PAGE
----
Yesterday’s meeting with a prospective client reminded me exactly how deceiving appearances can be. In fact, given what I observed, I may never trust my eyes again.
Lately, it feels like every other person walking through my office door has a matrimonial issue; and “Bill” proved no exception. As he explained, his ex-wife has threatened to take him to court so she can strip him of all unsupervised visitation with their five-year-old son, “Justin.”
“On what basis?” I asked.
“These photos.” With that, he handed over a small stack of “4 x 6” prints for my review.
At first, I saw nothing conceivably justifying a downward modification of visitation rights. Just the opposite, the pictures on top made Bill seem father of the year. I eyeballed scenes of him and his son with Mickey and Donald at Disneyworld. There also were shots of them standing atop the Eiffel Tower, sunning themselves on a Bahaman beach, skiing down the slopes of Aspen, and lounging on a cruise ship. God knows, my parents never took me anywhere remotely so exciting.
After the cruise ship photo, Bill’s pictures grew even more “interesting.” I raised an eyebrow at a shot of the two pals bungee jumping, and I blinked in surprise at another of father and son squeezing triggers at a shooting range. Yet the print which left me flabbergasted was the last. Practically shouting at Bill, I shoved it in front of his face and exclaimed: “Are you insane?!! Not only do I understand why your wife wants to change visitation, I agree with her!! What kind of father lets his five-year-old kid run with the bulls?!!!!”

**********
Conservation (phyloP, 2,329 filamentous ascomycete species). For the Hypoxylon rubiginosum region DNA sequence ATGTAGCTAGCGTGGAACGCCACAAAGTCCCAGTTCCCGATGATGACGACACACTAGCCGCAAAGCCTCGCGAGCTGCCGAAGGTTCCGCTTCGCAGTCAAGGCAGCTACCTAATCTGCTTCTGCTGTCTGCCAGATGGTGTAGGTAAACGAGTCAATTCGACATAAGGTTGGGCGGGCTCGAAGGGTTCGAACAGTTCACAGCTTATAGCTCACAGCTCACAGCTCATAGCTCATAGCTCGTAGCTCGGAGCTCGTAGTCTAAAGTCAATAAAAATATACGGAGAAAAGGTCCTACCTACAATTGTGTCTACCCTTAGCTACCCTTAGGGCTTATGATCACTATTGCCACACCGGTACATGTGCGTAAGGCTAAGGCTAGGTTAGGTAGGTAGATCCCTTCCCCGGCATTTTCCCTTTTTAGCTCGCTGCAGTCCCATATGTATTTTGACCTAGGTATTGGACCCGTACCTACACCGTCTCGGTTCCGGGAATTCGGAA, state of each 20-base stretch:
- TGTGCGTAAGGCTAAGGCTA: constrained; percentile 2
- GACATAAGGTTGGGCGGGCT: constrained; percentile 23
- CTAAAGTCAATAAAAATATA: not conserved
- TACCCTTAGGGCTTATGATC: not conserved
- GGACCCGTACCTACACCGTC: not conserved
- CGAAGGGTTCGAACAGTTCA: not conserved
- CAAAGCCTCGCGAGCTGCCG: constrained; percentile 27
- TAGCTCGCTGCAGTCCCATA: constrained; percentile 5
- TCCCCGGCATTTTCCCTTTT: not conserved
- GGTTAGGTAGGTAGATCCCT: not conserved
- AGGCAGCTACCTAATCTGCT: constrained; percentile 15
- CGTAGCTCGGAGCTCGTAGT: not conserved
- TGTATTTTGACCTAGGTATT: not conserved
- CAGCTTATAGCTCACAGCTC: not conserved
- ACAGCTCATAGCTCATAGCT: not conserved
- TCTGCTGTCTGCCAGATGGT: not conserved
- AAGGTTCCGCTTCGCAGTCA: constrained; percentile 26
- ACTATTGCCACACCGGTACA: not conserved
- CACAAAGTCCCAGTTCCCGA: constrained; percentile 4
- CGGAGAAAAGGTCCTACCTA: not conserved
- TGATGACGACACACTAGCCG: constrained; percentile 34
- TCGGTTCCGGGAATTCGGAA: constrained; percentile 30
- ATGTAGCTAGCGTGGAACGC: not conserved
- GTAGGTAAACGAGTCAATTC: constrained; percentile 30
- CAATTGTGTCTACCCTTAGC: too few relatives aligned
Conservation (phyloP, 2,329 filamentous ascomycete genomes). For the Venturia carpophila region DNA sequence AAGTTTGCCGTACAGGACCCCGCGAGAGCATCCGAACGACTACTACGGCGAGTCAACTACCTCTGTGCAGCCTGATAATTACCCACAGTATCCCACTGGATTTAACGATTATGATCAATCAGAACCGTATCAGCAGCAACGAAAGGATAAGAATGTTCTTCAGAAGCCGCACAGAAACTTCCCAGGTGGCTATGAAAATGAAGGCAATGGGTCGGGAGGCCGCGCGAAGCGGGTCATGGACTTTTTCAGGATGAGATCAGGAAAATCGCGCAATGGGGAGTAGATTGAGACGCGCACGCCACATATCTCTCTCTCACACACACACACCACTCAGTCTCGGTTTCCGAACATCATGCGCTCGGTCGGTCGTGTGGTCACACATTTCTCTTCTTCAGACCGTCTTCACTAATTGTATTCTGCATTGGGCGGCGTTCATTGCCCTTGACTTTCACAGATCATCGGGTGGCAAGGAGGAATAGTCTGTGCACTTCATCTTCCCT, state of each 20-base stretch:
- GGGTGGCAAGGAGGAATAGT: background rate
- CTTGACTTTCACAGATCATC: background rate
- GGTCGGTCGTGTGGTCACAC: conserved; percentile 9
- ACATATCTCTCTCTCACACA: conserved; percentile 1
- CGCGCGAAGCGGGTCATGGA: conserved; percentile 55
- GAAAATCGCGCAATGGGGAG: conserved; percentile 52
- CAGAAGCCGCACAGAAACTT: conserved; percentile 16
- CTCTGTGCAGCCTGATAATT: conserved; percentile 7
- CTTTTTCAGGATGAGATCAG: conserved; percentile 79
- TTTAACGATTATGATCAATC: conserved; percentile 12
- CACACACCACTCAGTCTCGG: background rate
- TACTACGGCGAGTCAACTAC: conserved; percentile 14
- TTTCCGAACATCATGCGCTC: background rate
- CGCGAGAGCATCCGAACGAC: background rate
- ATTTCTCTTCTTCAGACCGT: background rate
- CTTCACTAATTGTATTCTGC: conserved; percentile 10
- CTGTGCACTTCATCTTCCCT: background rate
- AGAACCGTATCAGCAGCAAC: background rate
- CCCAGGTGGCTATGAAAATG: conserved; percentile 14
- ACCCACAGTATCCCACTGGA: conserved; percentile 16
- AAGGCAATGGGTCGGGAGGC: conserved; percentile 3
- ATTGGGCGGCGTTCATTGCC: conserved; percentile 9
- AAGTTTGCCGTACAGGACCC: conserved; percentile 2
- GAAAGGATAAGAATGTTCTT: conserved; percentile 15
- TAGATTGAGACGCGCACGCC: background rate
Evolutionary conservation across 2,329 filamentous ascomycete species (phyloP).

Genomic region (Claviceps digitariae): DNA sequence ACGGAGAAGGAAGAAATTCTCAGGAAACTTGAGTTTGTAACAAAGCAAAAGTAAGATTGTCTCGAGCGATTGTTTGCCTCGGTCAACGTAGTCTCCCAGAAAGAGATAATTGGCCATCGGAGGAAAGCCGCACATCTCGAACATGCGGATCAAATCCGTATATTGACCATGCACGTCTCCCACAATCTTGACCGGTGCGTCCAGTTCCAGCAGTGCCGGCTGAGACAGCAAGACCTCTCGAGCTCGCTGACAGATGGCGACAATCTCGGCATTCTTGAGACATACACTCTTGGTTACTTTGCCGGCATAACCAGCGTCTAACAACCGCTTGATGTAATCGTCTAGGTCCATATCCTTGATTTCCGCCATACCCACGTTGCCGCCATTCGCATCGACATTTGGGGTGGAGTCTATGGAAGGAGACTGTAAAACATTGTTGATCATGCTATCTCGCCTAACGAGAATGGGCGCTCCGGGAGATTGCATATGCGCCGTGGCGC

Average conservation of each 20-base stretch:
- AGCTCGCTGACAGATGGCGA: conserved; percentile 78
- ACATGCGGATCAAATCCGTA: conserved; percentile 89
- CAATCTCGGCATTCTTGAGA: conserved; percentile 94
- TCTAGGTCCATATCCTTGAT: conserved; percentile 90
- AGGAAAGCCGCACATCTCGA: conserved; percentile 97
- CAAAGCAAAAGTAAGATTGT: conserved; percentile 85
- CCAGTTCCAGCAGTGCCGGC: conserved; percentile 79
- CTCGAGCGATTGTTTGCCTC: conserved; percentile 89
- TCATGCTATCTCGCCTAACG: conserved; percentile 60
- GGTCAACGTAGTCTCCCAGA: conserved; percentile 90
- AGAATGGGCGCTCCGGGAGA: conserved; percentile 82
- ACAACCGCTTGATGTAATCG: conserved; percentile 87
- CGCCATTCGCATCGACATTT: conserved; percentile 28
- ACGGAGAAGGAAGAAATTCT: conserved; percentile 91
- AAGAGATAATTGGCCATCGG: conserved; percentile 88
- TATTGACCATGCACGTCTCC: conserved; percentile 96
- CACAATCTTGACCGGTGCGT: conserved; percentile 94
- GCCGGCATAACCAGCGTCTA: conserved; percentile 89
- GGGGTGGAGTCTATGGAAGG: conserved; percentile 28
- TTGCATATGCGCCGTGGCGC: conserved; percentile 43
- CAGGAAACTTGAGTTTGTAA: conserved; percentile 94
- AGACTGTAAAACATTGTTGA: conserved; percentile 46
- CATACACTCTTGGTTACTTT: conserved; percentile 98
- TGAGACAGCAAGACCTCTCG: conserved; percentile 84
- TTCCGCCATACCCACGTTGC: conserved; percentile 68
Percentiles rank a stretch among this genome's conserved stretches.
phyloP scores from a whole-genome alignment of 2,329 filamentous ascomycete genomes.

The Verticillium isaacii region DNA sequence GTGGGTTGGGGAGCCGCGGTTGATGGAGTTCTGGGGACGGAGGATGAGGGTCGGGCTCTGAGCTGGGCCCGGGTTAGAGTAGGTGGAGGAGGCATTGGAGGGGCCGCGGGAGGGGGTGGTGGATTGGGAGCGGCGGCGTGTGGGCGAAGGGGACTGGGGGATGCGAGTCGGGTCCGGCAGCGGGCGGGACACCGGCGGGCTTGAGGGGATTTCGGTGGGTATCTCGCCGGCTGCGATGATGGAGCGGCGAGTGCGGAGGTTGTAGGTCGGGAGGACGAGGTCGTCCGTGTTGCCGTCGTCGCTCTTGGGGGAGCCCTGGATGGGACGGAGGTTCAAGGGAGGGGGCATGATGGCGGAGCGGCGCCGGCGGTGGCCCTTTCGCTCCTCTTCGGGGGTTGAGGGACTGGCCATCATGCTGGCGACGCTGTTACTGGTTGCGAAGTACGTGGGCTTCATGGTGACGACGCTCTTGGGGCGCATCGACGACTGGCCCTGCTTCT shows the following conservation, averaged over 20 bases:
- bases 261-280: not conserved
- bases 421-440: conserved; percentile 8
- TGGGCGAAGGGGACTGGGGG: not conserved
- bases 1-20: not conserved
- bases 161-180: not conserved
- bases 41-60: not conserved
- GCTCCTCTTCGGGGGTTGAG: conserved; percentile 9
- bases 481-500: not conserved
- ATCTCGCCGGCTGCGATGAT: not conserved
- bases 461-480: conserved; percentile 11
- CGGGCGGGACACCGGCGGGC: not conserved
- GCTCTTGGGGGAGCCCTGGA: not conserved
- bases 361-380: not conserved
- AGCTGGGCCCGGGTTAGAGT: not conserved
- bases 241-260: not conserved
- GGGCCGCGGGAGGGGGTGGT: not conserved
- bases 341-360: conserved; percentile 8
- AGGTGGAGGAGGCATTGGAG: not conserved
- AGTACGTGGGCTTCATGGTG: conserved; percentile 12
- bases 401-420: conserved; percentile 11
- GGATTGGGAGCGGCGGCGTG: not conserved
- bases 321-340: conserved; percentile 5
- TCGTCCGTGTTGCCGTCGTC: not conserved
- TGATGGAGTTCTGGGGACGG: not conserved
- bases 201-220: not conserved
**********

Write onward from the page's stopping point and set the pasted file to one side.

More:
“Wait a minute!” Bill protested. “My son didn’t run with the bulls. Hell, he didn’t do any of the things in those pictures. They’re all Photoshopped!”
“Excuse me? You’re telling me all those scenes are faked? Why?”
He explained: “By the time my son’s an adult, he won’t remember much of what happened to him when he was little. So I figured I could put all these pictures together now and tell him when he’s grown up that we did all this stuff together. He’ll look at the photos and think I was the coolest dad ever.”
“I see. And your ex-wife thinks Justin actually partook of these activities?”
“Nah. She’s aware the pictures aren’t real. But she also knows my plan will work, and she hopes to punish me by having a judge forbid unsupervised visits. Can she do it?”
In the abstract, I found Bill’s issue intriguing, with the question being: though morally reprehensible, is a father’s plan to lie to his son years from now – when the boy becomes an adult – grounds to restrict visitation in the present? I intend to research the subject, and I told Bill I’ll be happy to share my findings with him … and with whichever sleazy lawyer he finds to take his case.